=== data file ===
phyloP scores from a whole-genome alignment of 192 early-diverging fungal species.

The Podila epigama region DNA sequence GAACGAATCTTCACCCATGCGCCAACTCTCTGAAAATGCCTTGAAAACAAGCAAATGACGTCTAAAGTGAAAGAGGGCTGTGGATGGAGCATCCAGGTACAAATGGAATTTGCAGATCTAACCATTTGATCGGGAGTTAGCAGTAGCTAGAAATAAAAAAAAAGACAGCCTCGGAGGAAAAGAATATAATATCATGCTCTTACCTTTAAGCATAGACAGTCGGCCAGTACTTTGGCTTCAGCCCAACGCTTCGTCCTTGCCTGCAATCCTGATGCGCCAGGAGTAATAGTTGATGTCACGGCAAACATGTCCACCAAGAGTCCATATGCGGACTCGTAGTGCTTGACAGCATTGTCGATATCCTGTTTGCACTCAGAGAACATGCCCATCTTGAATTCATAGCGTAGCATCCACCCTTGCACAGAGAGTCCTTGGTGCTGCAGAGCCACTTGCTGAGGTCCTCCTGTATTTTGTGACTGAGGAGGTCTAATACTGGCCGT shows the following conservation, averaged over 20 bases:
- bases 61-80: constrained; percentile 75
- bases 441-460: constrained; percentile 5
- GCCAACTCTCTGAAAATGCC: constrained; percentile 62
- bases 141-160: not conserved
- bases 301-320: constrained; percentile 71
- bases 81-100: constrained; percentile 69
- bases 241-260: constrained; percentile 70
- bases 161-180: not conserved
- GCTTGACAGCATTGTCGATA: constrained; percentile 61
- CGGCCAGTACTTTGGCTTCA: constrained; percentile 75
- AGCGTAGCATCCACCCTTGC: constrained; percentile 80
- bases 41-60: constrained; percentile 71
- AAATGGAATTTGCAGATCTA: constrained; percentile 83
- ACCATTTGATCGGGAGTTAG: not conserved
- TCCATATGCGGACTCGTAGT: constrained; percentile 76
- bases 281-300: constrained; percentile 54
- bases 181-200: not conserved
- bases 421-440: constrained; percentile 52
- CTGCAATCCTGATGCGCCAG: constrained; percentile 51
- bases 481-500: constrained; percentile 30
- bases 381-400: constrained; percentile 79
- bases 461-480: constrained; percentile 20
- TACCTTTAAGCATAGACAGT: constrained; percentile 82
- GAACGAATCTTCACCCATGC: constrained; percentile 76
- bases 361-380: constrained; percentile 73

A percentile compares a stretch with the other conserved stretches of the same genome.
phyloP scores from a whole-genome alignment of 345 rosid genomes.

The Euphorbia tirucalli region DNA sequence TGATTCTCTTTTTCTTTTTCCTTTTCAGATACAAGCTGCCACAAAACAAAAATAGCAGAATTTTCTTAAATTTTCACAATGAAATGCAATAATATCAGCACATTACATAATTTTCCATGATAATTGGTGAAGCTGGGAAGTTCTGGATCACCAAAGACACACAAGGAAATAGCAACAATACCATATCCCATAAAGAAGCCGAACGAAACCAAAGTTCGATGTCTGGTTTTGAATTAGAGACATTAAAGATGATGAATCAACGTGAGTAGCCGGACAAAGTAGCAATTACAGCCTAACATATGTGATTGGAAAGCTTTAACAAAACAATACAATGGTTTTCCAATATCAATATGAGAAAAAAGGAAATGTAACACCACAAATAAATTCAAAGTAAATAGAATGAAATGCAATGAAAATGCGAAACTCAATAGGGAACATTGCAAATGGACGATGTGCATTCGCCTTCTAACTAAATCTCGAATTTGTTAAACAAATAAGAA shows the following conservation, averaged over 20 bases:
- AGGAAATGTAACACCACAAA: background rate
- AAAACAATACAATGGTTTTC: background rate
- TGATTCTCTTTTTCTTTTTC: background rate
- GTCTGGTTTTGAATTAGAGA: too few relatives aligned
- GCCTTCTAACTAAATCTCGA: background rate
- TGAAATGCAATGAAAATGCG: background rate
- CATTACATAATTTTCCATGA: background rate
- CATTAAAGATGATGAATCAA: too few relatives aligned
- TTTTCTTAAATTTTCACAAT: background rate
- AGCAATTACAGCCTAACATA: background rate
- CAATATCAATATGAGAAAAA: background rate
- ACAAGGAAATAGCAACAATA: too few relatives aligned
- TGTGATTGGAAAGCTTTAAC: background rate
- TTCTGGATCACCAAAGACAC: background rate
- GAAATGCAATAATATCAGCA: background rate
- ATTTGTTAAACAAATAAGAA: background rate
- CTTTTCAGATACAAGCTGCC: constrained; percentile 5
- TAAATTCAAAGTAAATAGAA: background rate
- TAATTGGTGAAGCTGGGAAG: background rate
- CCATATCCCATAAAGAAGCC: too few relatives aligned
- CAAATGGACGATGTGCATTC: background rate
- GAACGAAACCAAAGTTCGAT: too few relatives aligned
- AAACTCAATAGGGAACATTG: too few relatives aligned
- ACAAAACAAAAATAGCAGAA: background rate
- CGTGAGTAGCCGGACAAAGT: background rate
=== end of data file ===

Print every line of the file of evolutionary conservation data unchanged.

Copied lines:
phyloP scores from a whole-genome alignment of 192 early-diverging fungal species.

The Podila epigama region DNA sequence GAACGAATCTTCACCCATGCGCCAACTCTCTGAAAATGCCTTGAAAACAAGCAAATGACGTCTAAAGTGAAAGAGGGCTGTGGATGGAGCATCCAGGTACAAATGGAATTTGCAGATCTAACCATTTGATCGGGAGTTAGCAGTAGCTAGAAATAAAAAAAAAGACAGCCTCGGAGGAAAAGAATATAATATCATGCTCTTACCTTTAAGCATAGACAGTCGGCCAGTACTTTGGCTTCAGCCCAACGCTTCGTCCTTGCCTGCAATCCTGATGCGCCAGGAGTAATAGTTGATGTCACGGCAAACATGTCCACCAAGAGTCCATATGCGGACTCGTAGTGCTTGACAGCATTGTCGATATCCTGTTTGCACTCAGAGAACATGCCCATCTTGAATTCATAGCGTAGCATCCACCCTTGCACAGAGAGTCCTTGGTGCTGCAGAGCCACTTGCTGAGGTCCTCCTGTATTTTGTGACTGAGGAGGTCTAATACTGGCCGT shows the following conservation, averaged over 20 bases:
- bases 61-80: constrained; percentile 75
- bases 441-460: constrained; percentile 5
- GCCAACTCTCTGAAAATGCC: constrained; percentile 62
- bases 141-160: not conserved
- bases 301-320: constrained; percentile 71
- bases 81-100: constrained; percentile 69
- bases 241-260: constrained; percentile 70
- bases 161-180: not conserved
- GCTTGACAGCATTGTCGATA: constrained; percentile 61
- CGGCCAGTACTTTGGCTTCA: constrained; percentile 75
- AGCGTAGCATCCACCCTTGC: constrained; percentile 80
- bases 41-60: constrained; percentile 71
- AAATGGAATTTGCAGATCTA: constrained; percentile 83
- ACCATTTGATCGGGAGTTAG: not conserved
- TCCATATGCGGACTCGTAGT: constrained; percentile 76
- bases 281-300: constrained; percentile 54
- bases 181-200: not conserved
- bases 421-440: constrained; percentile 52
- CTGCAATCCTGATGCGCCAG: constrained; percentile 51
- bases 481-500: constrained; percentile 30
- bases 381-400: constrained; percentile 79
- bases 461-480: constrained; percentile 20
- TACCTTTAAGCATAGACAGT: constrained; percentile 82
- GAACGAATCTTCACCCATGC: constrained; percentile 76
- bases 361-380: constrained; percentile 73

A percentile compares a stretch with the other conserved stretches of the same genome.
phyloP scores from a whole-genome alignment of 345 rosid genomes.

The Euphorbia tirucalli region DNA sequence TGATTCTCTTTTTCTTTTTCCTTTTCAGATACAAGCTGCCACAAAACAAAAATAGCAGAATTTTCTTAAATTTTCACAATGAAATGCAATAATATCAGCACATTACATAATTTTCCATGATAATTGGTGAAGCTGGGAAGTTCTGGATCACCAAAGACACACAAGGAAATAGCAACAATACCATATCCCATAAAGAAGCCGAACGAAACCAAAGTTCGATGTCTGGTTTTGAATTAGAGACATTAAAGATGATGAATCAACGTGAGTAGCCGGACAAAGTAGCAATTACAGCCTAACATATGTGATTGGAAAGCTTTAACAAAACAATACAATGGTTTTCCAATATCAATATGAGAAAAAAGGAAATGTAACACCACAAATAAATTCAAAGTAAATAGAATGAAATGCAATGAAAATGCGAAACTCAATAGGGAACATTGCAAATGGACGATGTGCATTCGCCTTCTAACTAAATCTCGAATTTGTTAAACAAATAAGAA shows the following conservation, averaged over 20 bases:
- AGGAAATGTAACACCACAAA: background rate
- AAAACAATACAATGGTTTTC: background rate
- TGATTCTCTTTTTCTTTTTC: background rate
- GTCTGGTTTTGAATTAGAGA: too few relatives aligned
- GCCTTCTAACTAAATCTCGA: background rate
- TGAAATGCAATGAAAATGCG: background rate
- CATTACATAATTTTCCATGA: background rate
- CATTAAAGATGATGAATCAA: too few relatives aligned
- TTTTCTTAAATTTTCACAAT: background rate
- AGCAATTACAGCCTAACATA: background rate
- CAATATCAATATGAGAAAAA: background rate
- ACAAGGAAATAGCAACAATA: too few relatives aligned
- TGTGATTGGAAAGCTTTAAC: background rate
- TTCTGGATCACCAAAGACAC: background rate
- GAAATGCAATAATATCAGCA: background rate
- ATTTGTTAAACAAATAAGAA: background rate
- CTTTTCAGATACAAGCTGCC: constrained; percentile 5
- TAAATTCAAAGTAAATAGAA: background rate
- TAATTGGTGAAGCTGGGAAG: background rate
- CCATATCCCATAAAGAAGCC: too few relatives aligned
- CAAATGGACGATGTGCATTC: background rate
- GAACGAAACCAAAGTTCGAT: too few relatives aligned
- AAACTCAATAGGGAACATTG: too few relatives aligned
- ACAAAACAAAAATAGCAGAA: background rate
- CGTGAGTAGCCGGACAAAGT: background rate